Papa G


Hi everyone,

Behold, Father Goose himself sitting beside his mate. When I looked down the steps yesterday to check on Mama G, there he was. She’s been on her eggs for about twenty-four days so the goslings could hatch any time. I’ve had a few visits with Mama but this was the first time I’ve officially met Papa.

“Mama G,” I said. “Papa. You okay today?”

Mama looked up in silence. Papa gave me a long gander over his shoulder. I sensed I’d come at an awkward moment.

“If this isn’t a good time . . .”

“You the guy I took on the other day?” Papa said.

“I am. I came down to check on the wall and it upset Mama G.”

“Don’t pick another fight,” Mama muttered. “It was a misunderstanding.”

“I ought to flog him,” he hissed. “I ought to goose him. I ought to tar and feather him. What if he figures out what you’re sitting on! Hello! Think big honking omelet!”

“Darling, he already knows. I’ve shown him.”

At this Papa flew off the handle. “You . . . showed . . . him . . . the children?” he shouted.

“Sweetie, it’s not like he’s a turtle,” she warbled. “Come give Mama a kiss.”

“Turtles!” he spat out like he was tasting rotten weeds. “They’re down there — waiting, watching. When our babies hatch, they’ll be sitting ducks for those villains.”

“You’ll protect them, Dear,” she said soothingly. “Just as you do me.”

They didn’t see me take their picture. I don’t think they knew when I left. It was, after all, a family matter.

Poetry Olio

Hi everyone,

Yesterday a post went up on Facebook about the upcoming poetry event in New Orleans during the International Reading Association. Poetry Olio seems to have become an annual tradition started, I believe, by Allan Wolf and continued by Sara Holbrook and Michael Salinger. Nine poets are being featured this year including me. I’ll get there for the last half of the program, which runs from 7:30 to 9:30, because I’ll be coming from another activity. The event is set for Saturday night, May 10, Marriott Hotel, Canal Street, Galerie 2. It usually draws a crowd.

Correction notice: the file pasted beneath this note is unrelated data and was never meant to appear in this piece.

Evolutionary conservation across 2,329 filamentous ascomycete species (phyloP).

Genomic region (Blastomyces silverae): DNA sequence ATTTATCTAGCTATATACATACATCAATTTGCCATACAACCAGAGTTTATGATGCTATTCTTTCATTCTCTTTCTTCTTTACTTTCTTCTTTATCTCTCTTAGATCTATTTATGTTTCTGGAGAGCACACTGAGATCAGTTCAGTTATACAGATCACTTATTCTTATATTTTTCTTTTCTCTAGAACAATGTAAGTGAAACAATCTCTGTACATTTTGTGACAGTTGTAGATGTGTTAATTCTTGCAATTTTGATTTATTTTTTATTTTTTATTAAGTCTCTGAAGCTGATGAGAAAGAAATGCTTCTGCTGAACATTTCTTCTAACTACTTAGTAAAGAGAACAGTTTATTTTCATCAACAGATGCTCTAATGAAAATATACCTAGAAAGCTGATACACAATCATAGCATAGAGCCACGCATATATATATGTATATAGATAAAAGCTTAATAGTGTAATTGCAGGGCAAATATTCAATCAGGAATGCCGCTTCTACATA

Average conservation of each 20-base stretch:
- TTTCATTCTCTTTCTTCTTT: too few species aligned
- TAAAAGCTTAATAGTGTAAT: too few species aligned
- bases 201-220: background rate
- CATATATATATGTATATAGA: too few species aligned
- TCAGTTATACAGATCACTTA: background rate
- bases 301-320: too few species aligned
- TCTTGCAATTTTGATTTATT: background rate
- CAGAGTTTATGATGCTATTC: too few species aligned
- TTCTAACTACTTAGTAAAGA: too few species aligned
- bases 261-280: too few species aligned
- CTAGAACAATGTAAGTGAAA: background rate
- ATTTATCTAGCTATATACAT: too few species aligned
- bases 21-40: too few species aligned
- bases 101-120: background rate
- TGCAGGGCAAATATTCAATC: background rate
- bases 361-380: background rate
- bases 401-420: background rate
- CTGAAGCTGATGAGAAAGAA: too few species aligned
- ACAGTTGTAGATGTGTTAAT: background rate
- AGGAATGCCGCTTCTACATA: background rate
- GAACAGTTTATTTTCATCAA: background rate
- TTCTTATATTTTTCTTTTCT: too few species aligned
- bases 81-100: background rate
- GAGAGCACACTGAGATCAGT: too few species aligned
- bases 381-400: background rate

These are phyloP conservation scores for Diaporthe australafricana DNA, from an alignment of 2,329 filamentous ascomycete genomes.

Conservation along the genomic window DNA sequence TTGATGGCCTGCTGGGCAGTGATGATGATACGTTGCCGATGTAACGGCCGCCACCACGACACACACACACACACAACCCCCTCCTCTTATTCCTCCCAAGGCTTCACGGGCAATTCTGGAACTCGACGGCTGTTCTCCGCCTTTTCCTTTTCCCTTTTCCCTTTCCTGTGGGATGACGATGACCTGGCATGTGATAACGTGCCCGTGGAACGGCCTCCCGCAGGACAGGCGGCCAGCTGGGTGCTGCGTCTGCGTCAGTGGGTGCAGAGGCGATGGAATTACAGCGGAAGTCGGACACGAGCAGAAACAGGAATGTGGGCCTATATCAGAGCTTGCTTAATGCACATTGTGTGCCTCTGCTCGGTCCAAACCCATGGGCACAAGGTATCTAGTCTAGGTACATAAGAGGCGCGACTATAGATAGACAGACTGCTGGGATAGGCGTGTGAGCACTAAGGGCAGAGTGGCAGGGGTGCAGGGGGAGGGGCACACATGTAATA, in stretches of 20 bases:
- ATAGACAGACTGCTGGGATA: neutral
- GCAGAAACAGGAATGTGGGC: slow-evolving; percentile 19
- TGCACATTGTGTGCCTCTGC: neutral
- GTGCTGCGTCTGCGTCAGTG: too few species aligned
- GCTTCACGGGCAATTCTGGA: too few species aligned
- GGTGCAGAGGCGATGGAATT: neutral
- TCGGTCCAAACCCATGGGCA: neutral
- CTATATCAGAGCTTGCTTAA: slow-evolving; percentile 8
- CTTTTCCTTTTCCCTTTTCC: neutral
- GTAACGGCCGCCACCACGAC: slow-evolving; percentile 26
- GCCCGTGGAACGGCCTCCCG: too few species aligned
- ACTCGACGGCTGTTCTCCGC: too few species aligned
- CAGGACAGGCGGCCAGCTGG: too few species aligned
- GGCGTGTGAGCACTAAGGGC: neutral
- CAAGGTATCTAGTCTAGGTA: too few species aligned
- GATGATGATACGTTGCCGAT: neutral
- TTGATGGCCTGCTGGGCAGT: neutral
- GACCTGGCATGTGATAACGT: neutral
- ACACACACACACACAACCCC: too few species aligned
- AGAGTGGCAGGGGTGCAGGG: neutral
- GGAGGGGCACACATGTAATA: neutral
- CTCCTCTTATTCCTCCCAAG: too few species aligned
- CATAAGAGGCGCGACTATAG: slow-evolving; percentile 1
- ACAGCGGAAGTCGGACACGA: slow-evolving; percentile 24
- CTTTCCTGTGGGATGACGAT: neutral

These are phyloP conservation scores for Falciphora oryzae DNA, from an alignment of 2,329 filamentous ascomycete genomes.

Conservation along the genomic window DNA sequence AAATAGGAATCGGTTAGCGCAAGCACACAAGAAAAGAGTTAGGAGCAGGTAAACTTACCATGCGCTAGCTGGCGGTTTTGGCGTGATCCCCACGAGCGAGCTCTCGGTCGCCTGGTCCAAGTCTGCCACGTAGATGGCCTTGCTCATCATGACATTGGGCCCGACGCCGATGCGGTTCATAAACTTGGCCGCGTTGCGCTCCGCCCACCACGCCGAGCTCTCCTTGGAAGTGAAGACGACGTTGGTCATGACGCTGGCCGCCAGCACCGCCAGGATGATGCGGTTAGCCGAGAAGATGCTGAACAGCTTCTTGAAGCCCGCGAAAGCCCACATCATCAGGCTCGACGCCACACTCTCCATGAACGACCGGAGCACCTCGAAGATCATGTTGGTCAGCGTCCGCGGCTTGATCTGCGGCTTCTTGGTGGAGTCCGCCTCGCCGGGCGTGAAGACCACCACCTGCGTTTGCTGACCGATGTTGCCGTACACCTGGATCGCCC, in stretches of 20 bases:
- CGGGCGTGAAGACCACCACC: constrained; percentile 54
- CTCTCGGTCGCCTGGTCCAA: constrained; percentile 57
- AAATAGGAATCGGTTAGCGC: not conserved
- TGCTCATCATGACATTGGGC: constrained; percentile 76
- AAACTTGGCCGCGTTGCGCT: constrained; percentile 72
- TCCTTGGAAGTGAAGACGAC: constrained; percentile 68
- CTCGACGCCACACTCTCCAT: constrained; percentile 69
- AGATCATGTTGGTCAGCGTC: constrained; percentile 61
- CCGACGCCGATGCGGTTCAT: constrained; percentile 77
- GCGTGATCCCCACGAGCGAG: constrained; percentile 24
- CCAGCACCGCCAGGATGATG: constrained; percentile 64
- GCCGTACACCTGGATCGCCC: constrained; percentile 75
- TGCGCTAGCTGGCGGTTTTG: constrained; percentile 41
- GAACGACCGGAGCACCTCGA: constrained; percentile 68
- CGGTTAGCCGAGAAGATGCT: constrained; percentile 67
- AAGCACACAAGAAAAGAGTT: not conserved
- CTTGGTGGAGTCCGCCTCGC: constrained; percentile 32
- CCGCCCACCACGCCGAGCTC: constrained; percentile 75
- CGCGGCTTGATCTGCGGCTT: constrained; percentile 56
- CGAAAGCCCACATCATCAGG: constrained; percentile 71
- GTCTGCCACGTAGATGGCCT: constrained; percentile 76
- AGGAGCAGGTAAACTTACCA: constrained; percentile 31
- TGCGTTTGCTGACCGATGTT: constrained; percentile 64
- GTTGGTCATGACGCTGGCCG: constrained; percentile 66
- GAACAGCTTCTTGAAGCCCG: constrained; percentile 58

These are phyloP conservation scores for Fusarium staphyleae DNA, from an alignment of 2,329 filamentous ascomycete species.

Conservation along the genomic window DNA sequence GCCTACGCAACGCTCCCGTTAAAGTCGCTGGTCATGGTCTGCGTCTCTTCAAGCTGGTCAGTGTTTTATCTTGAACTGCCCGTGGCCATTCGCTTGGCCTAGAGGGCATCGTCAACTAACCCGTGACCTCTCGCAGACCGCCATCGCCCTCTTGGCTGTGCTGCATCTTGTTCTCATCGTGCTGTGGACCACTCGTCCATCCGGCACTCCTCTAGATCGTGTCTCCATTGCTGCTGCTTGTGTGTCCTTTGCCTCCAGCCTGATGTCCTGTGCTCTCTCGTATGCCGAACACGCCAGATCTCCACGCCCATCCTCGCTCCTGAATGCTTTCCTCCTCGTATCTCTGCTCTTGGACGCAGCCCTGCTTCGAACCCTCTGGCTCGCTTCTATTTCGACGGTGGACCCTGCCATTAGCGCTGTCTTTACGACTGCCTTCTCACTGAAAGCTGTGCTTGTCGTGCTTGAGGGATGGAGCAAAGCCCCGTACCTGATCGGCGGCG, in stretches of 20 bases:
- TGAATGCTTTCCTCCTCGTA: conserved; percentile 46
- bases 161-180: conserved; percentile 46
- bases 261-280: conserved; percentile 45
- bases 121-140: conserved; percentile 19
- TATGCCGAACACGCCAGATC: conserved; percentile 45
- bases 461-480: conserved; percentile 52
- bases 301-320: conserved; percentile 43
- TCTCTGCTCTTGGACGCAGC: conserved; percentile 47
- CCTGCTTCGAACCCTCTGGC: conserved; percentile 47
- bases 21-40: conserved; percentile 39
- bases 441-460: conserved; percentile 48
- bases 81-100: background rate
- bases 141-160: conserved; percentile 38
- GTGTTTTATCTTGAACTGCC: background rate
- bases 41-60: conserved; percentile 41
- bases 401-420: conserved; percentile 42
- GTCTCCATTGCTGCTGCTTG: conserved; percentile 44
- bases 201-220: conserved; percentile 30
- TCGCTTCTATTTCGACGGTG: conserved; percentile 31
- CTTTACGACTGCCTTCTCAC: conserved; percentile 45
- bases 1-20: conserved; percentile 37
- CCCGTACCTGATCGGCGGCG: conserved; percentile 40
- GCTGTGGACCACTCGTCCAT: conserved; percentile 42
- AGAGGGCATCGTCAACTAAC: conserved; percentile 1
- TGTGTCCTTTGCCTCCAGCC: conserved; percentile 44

I look forward to IRA this year. Sandy and I went to New Orleans on our honeymoon and have been back a couple of times since though not recently. Mary Jo Fresch and I will present twice about recording children in the classroom to help reinforce their awareness of basic speech sounds called phonemes.

I’ll also be signing for Shell Education, Holiday House, and Boyds Mills Press.

Cave Detectives in e-book

BULLETIN: By coincidence, this morning’s News-Leader features Matt Forir, the paleontologist in charge of researching Riverbluff Cave, which is the subject of CAVE DETECTIVES. Matt and a team of volunteers recently returned from Wyoming where they dug up the fossil remains of a large bull triceratops. The ancient creature, estimated by Matt to be about 67 million years old, will be reassembled here and mounted for display at the Natural History Museum. I worked on the board that helped create the museum and was on it while working on CAVE DETECTIVES. Way to go Matt.

Hi everyone,

I haven’t been checking on the status of CAVE DETECTIVES, UNRAVELING THE MYSTERY OF AN ICE AGE CAVE, since it went digital in February.Cave Detectives
I just did and it’s holding its own,
8th in science, 32nd in archaeology, and 34th in prehistoric. Here’s the link if you’re interested.

My thanks to Marla Wuench for inviting me to visit Truman Elementary School yesterday. I had a fine time with 150 1st and 2nd grade students. I told them I’m 200 years old. Some looked stunned but didn’t challenge it. I received a wonderful book of poems from the kids in Mrs. Darnell’s First Grade Room and an enormous poster signed by dozens of kids. My thanks to all.

Blossoms and Things that Grow

Hi everyone,

I hope you had a good weekend. Here we go into a new week with new promises to keep. I was just checking on progress on our Word of the Month for April — BLOSSOM — and theme, which is THINGS THAT GROW.

Today is the 21st and we have a total of nine poems posted. In the remaining ten days I hope to see more poets join the list. There’s more than one way to blossom and plants aren’t the only things that grow.

Hope to see your effort soon on Word of the Month!


May all your eggs sparkle in the sun

Hi everyone, and Happy Easter,

Yesterday I passed a Methodist church near our house and was stunned by the number of cars parked in every conceivable spot. The church lots were packed and the field across the street was filled with overflow. Men wearing bright orange vests stood at each drive to direct traffic. The reason?

An enormous field beside the church was ringed by hundreds of children and their parents down both sides and along the back. More were arriving each minute. The kids were intent on the field where thousands of plastic eggs caught the sunlight so that the field practically glowed.

The eggs weren’t hidden. The kids could see their goals. They waited impatiently, eager to race over the grass and gather as many prizes as they could. Their anticipation was fun to see even though I only caught a glimpse while driving slowly by.

You can draw your own conclusions and make your own metaphors. Eager kids. Clear goals. Supportive parents. I’m glad I drove by. It made the rest of my day.